The evidence from political science suggests the consequences. In her study of the representation of the poor in Congress, political scientist Kristina Miler found that three-quarters of Members are “entirely inactive on poverty-focused issues in any given Congress.” High concentrations of poverty were poor predictors of how active Members are on such issues. In other words, many thousands of Americans are invisible to their Congressional representatives.


Voting through a proxy became an inelegant method in 2020 to keep Members of the House working during the COVID-19 pandemic, when being on the floor risked killing one another. Two years later, Members are using the privilege more than ever. The Daily Beast reported that since January, more than 23,000 votes have been cast for a Member by a proxy, nearly 6,000 more than last year. A total of 370 Members have proxy voted.

With COVID infection now more manageable, it certainly is unfortunate that Members are less present on the floor. But the story raises two more relevant issues to the contemporary Congress than so-called work absenteeism. (Can we, once and for all, dispense the notion that Members of Congress are absent from work unless they’re in the Capitol building?)

First, Congress proxy voting on the House floor is a poor solution compared to fully remote deliberations, where members retain the ability to make motions and engage in debate. Other countries, most notably Brazil, have developed technological solutions that allow real remote voting and consultation with colleagues.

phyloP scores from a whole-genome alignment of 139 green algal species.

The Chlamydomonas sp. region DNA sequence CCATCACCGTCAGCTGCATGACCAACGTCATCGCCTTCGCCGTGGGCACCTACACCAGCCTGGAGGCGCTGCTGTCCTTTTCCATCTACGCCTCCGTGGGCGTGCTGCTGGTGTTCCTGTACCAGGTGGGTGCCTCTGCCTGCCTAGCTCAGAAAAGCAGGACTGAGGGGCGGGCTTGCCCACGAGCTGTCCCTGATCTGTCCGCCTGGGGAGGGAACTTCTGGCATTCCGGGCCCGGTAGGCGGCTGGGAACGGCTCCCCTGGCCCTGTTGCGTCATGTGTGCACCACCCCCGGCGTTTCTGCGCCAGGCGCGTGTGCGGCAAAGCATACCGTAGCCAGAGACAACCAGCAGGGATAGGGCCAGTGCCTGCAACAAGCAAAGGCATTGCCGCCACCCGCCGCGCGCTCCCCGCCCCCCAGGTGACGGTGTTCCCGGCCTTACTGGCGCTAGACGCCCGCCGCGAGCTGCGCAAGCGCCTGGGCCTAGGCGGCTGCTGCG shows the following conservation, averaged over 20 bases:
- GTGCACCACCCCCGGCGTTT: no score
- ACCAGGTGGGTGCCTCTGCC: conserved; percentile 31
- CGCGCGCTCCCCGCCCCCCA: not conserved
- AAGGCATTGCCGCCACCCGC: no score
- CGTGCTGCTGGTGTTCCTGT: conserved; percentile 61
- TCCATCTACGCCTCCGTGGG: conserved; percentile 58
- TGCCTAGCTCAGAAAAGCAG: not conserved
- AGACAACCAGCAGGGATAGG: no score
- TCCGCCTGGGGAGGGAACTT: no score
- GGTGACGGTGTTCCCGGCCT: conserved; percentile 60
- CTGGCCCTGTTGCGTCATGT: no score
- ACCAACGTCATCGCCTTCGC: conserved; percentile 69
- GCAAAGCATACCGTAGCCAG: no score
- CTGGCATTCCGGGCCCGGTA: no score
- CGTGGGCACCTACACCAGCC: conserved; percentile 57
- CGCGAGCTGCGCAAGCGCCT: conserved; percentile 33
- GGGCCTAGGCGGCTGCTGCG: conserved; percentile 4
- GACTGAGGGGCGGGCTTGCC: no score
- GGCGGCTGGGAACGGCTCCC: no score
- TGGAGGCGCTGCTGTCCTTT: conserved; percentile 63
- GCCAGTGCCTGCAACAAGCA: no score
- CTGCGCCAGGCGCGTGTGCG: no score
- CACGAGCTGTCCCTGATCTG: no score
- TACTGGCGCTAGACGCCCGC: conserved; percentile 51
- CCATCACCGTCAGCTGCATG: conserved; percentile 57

We are not pollyannaish to believe that floor debate matters much in the U.S. Congress in terms of affecting the outcome. But the ability to make privileged motions does provide individual members more leverage to pursue their agendas. And, for better or worse, remote deliberation deprives leadership of the ability to effectively summon the rank-and-file to a physical location where they are shorn of staff and more susceptible to pressure.

Second, remote deliberations for committee proceedings has been a success. In particular, it addresses the scheduling issue because there are more opportunities to schedule meetings outside of Tuesday-Thursday when the House is in session. The House can conduct more business, including on those matters that are important but not high profile. In addition, by making distance irrelevant, members can more easily move between obligations in district and in D.C.

There is a cost to all this. Members more readily build relationships when they are forced into proximity with one another on the floor or in committee. The real harm arises when Members are less likely to meet with one another in private, which is where more of the real debate and horse-trading takes place. For group discussions, it may be useful to have the additional informational bandwidth that in-person meetings provide. It also may take time to develop better technology and societal norms to make these kinds of discussions more effective.